It is unlawful to discriminate against a person for not holding a religion or belief, much the same as it is unlawful to discriminate against someone who does hold a particular religion or belief.
Religion is defined as any religion, and belief is any religious or philosophical belief.
There are four main types of discrimination:
- Direct discrimination: treating someone less favourably because of their religion or belief, whether perceived or actual or their association with someone of a particular religion or belief.
- Indirect discrimination: Where a workplace practice or provision is applied equally to all staff but disadvantages those of a particular religion or belief.
- Harassment: Unwanted conduct relating to a person’s religion or belief which creates a humiliating and degrading environment for an employee. Harassment can include unwanted conduct from clients or customers. As an employer, once you are aware of this behaviour, you should take reasonable action to address the issues.
- Victimisation: Mistreating an employee because they have made or supported a complaint about religion or belief discrimination.
There is no definitive law on which religions or beliefs are covered, therefore it is safe to assume that all major religions are covered, as well as some less known/not as widely practised religions.
Accommodating Religious Beliefs
As an employer, you do not have to give employees time off for religious observances, but it is good practice to accommodate them wherever possible.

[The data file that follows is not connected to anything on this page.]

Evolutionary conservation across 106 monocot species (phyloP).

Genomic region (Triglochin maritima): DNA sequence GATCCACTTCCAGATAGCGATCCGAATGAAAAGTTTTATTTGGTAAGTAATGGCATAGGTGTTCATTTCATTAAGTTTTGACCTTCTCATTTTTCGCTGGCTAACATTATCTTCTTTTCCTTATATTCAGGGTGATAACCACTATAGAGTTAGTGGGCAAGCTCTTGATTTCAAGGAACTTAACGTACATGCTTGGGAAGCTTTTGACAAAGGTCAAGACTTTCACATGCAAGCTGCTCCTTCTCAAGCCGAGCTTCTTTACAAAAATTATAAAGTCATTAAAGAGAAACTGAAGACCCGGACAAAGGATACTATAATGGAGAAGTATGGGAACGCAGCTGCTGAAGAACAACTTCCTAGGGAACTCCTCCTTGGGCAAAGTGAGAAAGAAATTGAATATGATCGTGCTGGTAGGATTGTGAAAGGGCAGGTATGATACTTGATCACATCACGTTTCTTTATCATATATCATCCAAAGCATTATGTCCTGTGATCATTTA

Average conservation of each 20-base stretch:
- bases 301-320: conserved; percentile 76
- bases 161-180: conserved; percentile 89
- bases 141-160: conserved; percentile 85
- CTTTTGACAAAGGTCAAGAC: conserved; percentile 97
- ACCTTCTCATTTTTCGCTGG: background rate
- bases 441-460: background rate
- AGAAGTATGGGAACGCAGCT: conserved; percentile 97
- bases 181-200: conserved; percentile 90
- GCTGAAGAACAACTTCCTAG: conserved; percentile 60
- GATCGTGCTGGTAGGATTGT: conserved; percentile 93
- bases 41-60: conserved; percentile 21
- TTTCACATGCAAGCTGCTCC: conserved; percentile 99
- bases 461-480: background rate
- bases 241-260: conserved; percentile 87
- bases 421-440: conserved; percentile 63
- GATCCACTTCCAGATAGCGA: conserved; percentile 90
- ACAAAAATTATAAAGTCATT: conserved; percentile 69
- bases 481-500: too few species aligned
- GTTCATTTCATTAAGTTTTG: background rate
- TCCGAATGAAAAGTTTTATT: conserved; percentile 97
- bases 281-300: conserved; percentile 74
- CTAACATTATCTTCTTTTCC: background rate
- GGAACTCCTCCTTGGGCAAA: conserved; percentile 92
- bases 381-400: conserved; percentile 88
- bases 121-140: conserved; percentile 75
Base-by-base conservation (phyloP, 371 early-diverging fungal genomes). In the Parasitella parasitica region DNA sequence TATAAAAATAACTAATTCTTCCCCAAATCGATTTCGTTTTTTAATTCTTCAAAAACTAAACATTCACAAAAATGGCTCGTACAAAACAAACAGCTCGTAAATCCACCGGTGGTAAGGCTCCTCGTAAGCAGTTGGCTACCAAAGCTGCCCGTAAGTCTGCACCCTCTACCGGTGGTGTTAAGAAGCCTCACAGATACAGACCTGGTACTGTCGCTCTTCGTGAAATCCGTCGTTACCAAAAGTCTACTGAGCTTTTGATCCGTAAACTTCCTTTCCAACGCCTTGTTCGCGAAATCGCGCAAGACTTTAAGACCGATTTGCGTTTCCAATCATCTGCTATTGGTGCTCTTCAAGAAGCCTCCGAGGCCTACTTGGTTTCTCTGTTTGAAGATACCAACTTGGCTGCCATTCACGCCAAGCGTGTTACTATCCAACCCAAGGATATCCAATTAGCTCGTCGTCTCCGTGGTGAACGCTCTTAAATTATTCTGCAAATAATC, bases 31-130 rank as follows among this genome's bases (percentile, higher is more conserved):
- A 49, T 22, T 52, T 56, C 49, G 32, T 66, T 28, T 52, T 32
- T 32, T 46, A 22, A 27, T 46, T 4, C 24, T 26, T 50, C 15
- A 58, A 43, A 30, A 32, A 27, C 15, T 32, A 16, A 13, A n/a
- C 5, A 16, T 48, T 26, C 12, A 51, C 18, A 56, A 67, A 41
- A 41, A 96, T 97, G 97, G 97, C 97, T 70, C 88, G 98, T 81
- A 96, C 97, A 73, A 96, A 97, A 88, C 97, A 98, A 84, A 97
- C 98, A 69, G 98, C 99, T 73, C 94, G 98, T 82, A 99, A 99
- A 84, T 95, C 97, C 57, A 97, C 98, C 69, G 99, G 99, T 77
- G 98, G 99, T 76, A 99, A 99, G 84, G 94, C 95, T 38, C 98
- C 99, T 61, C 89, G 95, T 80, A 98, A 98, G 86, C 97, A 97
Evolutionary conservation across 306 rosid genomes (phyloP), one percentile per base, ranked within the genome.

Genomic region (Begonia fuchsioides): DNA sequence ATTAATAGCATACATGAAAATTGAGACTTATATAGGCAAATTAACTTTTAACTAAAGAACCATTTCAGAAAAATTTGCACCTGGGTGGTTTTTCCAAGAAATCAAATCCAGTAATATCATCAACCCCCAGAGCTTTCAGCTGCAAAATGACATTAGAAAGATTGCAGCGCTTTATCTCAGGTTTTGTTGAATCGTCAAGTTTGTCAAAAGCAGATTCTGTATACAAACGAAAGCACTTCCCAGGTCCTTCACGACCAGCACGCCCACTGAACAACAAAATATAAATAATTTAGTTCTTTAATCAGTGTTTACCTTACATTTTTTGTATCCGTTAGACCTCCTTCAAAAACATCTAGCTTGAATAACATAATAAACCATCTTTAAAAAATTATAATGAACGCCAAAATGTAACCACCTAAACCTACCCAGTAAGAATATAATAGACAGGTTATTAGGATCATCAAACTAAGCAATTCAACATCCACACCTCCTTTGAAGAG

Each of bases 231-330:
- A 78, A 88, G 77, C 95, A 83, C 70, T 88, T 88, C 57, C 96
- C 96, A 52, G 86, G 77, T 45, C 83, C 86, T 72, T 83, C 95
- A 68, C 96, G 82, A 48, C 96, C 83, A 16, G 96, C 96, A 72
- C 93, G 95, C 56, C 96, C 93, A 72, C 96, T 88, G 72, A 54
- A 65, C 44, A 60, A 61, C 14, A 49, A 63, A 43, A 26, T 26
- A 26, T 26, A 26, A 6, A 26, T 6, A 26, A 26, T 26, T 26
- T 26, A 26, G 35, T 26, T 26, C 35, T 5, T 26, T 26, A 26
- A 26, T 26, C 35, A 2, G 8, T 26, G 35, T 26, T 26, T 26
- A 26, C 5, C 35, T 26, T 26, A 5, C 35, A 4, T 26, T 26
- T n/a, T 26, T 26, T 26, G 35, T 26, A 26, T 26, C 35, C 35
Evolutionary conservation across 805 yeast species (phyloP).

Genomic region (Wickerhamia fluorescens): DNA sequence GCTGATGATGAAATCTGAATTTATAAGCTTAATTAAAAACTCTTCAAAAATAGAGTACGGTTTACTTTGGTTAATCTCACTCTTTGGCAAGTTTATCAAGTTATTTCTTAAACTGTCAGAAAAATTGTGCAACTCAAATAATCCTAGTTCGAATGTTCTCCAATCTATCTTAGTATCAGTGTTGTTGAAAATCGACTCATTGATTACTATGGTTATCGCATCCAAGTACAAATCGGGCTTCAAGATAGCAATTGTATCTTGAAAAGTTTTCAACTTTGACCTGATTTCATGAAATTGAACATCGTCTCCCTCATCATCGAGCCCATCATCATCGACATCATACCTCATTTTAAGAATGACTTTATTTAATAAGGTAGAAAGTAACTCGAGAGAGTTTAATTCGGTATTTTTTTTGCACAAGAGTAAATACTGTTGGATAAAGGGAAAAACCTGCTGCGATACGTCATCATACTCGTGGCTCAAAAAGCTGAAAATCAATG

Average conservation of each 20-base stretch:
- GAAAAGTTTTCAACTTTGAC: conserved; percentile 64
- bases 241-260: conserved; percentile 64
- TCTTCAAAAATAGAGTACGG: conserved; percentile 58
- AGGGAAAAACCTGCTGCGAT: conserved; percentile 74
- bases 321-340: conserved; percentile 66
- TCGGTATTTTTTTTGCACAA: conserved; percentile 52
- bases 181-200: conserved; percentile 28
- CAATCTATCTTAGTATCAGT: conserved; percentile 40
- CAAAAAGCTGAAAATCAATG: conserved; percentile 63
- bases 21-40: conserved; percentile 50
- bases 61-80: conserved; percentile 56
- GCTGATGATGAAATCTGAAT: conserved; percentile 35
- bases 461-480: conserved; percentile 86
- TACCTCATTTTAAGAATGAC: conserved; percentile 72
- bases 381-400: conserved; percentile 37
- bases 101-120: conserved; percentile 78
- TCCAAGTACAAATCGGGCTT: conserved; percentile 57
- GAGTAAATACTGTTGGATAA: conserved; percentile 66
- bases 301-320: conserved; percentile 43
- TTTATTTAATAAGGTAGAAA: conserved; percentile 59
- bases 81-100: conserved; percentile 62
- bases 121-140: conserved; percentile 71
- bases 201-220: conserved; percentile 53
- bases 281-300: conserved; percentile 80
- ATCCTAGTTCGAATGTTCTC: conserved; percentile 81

This may include providing provisions for:
- Flexible working;
- Religious holidays;
- Prayer rooms with adequate hygiene facilities;
- Dietary requirements;
- Dress requirements.
All requests submitted by employees should be taken seriously, and no assumptions should be made about the significance of religion or belief.
Training and Practices
No matter the size of your organisation, it is good practice to have an equality and harassment policy, which specifically covers religion and belief as well as other protected characteristics.
All employees should be aware of and trained on the equality policies, and it should be updated regularly.
Employees should be aware of the processes to follow if they feel they have been subjected to discrimination harassment or victimisation.
This should be provided for within their staff handbook.
It is good practice to monitor regularly religion and belief so you can analyse how your policies and practices are affecting your workforce.
You should tell the staff why the information is being collected and how it will be used.
In limited circumstances, it will be lawful for employers to specify that the job applicants must have a particular protected characteristic.
The occupational requirement concerning religion or belief will most likely occur when:
- Organisations with an ethos based on religion or belief have the requirement of limiting certain job roles to those who share the same ethos/beliefs;
- Organisations that provide services aimed at a particular religion or belief have a requirement to employ people with a certain protected characteristic to ensure the targeted group can use the services offered.
There is a strict criterion that must be met to claim the occupational requirement:
- It must be crucial to the job role and not just an important factor;
- It must relate to the nature of the job, rather than the organisation;
- It must be a proportionate means of achieving a legitimate aim.
There are additional exemptions which apply where the employment is for organised religion. This additional exemption only applies when:
- Appointing a person satisfies a proportionate way of complying with the doctrines of the religion;
- Employing a person who does not meet the requirements would conflict with the religion’s follower’s beliefs, causing conflict. Hiring this person must be proportionate to avoid such conflict.